Hell Ain’t a Bad Place to Be
So apparently there’s a new Dan Brown book out today. I know next to nothing about this, but it does, apparently, have to do with hell. Now I like the idea of eternal suffering and despair just as much (or in this case, little) as the next guy, but while I once believed in a heaven, I could never bring myself to believe in a hell. Perhaps that’s one of the reasons I find belief in it so baffling, and one of the reasons why I want to talk about that particular underworld today.
The idea of an afterlife, as unlikely as it is, has a certain allure. Most of us don’t want to die (cheers for that, evolution), and the idea that our life is but a brief glimpse of a greater version of itself as so compelling that its a central tenant of most of the major world religions and even lives on in the new age ‘greater levels of consciousness’ religion that doesn’t believe it’s a religion.
Leave it to humans to find a really good idea and make it into something awful. As if the idea of being put to death wasn’t horrible enough, our species found a new way to scare the crap out of us all by persuading us that if we didn’t conform to a certain set of moral rules we’d spend an infinity being tortured and punished. The fact that, in St. Paul, the Bible has one of the archetypal redemption stories only makes the idea of burning forever for having homosexual intercourse ironic.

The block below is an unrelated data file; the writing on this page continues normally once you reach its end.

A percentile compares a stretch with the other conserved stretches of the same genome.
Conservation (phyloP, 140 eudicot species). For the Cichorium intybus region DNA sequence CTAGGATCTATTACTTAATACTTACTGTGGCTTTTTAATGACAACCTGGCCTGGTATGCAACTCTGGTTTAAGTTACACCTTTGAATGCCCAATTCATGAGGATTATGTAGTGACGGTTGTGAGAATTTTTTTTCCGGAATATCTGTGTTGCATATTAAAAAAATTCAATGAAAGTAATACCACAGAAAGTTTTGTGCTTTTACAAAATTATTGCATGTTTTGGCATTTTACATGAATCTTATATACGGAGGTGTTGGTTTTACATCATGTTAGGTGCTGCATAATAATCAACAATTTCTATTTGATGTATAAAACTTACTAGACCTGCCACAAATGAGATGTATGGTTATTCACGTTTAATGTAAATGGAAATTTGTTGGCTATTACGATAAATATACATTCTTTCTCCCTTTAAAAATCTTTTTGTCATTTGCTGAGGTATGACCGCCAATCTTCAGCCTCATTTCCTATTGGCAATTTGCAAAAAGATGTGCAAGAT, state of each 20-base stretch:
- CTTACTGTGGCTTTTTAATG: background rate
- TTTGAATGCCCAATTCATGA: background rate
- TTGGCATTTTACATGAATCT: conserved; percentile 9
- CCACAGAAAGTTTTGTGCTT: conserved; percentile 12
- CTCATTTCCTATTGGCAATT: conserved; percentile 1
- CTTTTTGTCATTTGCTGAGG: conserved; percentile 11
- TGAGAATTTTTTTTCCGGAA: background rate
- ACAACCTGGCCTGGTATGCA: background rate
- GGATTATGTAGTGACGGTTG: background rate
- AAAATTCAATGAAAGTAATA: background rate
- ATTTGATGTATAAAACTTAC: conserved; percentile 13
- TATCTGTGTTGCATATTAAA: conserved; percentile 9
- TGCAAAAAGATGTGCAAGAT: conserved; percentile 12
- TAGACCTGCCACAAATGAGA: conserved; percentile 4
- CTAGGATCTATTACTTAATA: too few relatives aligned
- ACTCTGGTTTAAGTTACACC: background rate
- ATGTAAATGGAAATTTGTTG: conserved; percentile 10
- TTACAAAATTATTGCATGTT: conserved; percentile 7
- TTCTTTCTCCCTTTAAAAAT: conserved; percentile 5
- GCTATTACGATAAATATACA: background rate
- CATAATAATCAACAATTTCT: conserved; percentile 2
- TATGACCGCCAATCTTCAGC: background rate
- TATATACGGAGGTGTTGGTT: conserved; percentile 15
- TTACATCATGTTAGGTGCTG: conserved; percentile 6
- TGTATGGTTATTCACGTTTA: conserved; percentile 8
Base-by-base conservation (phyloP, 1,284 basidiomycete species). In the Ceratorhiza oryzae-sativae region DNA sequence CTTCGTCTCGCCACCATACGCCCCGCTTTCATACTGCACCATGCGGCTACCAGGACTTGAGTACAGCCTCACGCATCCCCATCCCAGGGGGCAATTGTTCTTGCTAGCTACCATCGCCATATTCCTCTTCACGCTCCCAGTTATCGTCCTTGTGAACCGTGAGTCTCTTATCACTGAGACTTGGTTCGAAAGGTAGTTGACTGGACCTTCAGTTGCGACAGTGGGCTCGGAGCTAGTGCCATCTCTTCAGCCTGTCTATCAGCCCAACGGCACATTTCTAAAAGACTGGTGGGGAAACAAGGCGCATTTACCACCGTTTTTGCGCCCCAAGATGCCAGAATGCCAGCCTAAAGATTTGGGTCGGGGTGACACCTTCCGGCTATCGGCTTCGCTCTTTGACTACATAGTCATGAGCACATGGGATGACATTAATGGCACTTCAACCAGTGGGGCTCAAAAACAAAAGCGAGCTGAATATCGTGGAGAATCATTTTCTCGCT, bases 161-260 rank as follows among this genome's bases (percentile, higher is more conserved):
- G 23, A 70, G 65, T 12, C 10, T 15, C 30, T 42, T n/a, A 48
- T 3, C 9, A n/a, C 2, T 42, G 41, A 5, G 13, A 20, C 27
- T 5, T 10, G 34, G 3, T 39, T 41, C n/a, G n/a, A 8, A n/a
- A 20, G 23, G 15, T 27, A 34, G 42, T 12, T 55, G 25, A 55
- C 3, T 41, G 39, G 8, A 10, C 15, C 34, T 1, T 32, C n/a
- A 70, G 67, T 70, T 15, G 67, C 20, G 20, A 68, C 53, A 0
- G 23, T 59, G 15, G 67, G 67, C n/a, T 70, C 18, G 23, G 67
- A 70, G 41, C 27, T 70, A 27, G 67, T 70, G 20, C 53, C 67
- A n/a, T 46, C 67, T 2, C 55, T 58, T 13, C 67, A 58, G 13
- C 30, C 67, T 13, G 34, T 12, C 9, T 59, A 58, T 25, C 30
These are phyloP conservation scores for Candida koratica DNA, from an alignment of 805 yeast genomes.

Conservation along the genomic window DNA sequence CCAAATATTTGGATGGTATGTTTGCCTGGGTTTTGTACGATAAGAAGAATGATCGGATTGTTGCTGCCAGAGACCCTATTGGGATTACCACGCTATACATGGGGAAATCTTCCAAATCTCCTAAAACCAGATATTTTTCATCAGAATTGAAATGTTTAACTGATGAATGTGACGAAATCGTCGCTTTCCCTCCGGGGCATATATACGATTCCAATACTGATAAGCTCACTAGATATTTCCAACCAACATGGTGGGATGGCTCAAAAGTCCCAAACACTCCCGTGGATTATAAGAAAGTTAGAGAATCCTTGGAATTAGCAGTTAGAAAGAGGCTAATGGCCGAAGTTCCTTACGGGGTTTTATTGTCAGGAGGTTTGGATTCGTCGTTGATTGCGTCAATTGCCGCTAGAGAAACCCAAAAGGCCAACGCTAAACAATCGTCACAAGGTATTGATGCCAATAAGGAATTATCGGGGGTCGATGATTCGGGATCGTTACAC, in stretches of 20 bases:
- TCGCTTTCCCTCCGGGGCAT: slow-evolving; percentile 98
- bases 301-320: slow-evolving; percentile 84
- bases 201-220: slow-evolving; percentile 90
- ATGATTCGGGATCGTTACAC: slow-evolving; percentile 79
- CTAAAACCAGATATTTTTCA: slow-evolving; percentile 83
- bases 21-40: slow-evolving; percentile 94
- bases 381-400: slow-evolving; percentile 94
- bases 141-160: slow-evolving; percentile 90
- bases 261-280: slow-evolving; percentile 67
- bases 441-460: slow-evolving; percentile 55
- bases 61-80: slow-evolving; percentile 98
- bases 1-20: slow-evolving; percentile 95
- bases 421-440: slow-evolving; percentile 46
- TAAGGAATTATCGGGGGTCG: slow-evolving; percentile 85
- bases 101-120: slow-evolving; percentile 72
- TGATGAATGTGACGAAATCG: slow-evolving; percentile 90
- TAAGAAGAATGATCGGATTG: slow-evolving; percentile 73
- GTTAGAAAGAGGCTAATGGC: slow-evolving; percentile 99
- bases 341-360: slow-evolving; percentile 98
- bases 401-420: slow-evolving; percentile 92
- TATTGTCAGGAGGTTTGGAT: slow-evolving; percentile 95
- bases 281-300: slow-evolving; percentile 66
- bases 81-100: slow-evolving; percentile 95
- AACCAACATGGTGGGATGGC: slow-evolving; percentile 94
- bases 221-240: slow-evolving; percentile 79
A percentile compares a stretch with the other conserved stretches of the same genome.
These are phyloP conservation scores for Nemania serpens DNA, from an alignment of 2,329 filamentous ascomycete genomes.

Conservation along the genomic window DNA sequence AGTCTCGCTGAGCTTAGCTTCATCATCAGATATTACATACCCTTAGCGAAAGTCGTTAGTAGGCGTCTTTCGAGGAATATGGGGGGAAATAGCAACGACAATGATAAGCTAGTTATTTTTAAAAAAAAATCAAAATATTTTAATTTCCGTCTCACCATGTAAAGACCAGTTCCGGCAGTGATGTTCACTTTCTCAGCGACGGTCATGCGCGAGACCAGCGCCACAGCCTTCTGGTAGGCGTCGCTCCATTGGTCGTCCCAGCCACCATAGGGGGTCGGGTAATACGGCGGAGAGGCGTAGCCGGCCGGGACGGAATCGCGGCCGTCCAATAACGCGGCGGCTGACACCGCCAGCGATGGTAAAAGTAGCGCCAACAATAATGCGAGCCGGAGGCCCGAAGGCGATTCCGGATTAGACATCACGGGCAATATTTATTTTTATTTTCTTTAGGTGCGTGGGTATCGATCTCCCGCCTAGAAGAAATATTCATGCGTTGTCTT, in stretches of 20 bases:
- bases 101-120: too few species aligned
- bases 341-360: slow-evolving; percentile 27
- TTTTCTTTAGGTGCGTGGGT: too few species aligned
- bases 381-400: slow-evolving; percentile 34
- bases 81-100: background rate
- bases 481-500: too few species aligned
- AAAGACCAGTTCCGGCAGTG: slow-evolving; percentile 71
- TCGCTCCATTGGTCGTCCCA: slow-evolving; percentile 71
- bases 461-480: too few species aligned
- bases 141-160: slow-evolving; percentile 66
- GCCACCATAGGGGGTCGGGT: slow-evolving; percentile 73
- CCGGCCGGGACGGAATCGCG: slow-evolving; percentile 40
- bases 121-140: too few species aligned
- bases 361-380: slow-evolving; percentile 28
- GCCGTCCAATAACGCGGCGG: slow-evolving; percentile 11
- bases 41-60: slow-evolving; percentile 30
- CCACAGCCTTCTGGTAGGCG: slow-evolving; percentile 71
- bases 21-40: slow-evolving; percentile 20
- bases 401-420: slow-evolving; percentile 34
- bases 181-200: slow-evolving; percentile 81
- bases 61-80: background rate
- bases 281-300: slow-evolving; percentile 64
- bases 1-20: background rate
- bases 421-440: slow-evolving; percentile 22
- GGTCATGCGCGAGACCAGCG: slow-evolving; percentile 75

Naturally, hell has sort of faded into the background these days. There are fundamentalists, yes, but it seems that all in all, belief in the eternal suffering of sinners isn’t as ubiquitous as it once was.
The afterlife concept has often been pictured with a sinister side, however. Anyone remember Anubis weighing the hearts of the recently deceased against a feather? And we seem to enjoy a horror story just as much as we like a redemption story, but these days religion seems to be growing into more of a notion of comfort and safety rather than a way to understand the world. In such a world, the dark side of reality doesn’t need to be reflected in religion. With the Christian God, who has grown from a figure to be feared to a fear to be loved, from a lord to a father (though both names are still used), the existence of a hell in a world where he exists is becoming increasingly inconsistent with the way he is explained and believed in.
Hell is the monster under the bed, the dark creature watching you though you know full well you’ll never see it. The monster story that became so much more. In some circles, the threat of it is still used to keep the faithful faithful, but surely, such a fear isn’t a good tool for inspiring faith, because the faith must already be there for the fear to work? A quick google couldn’t help me support or denounce that idea, unfortunately, but even if it isn’t unproductive, it’s an inherently dishonest way of tricking people into a cause that’s supposed to be ‘righteous’. And in my opinion, the fear of death without an afterlife is fear enough to scare someone into belief.
[all images: wikimedia commons]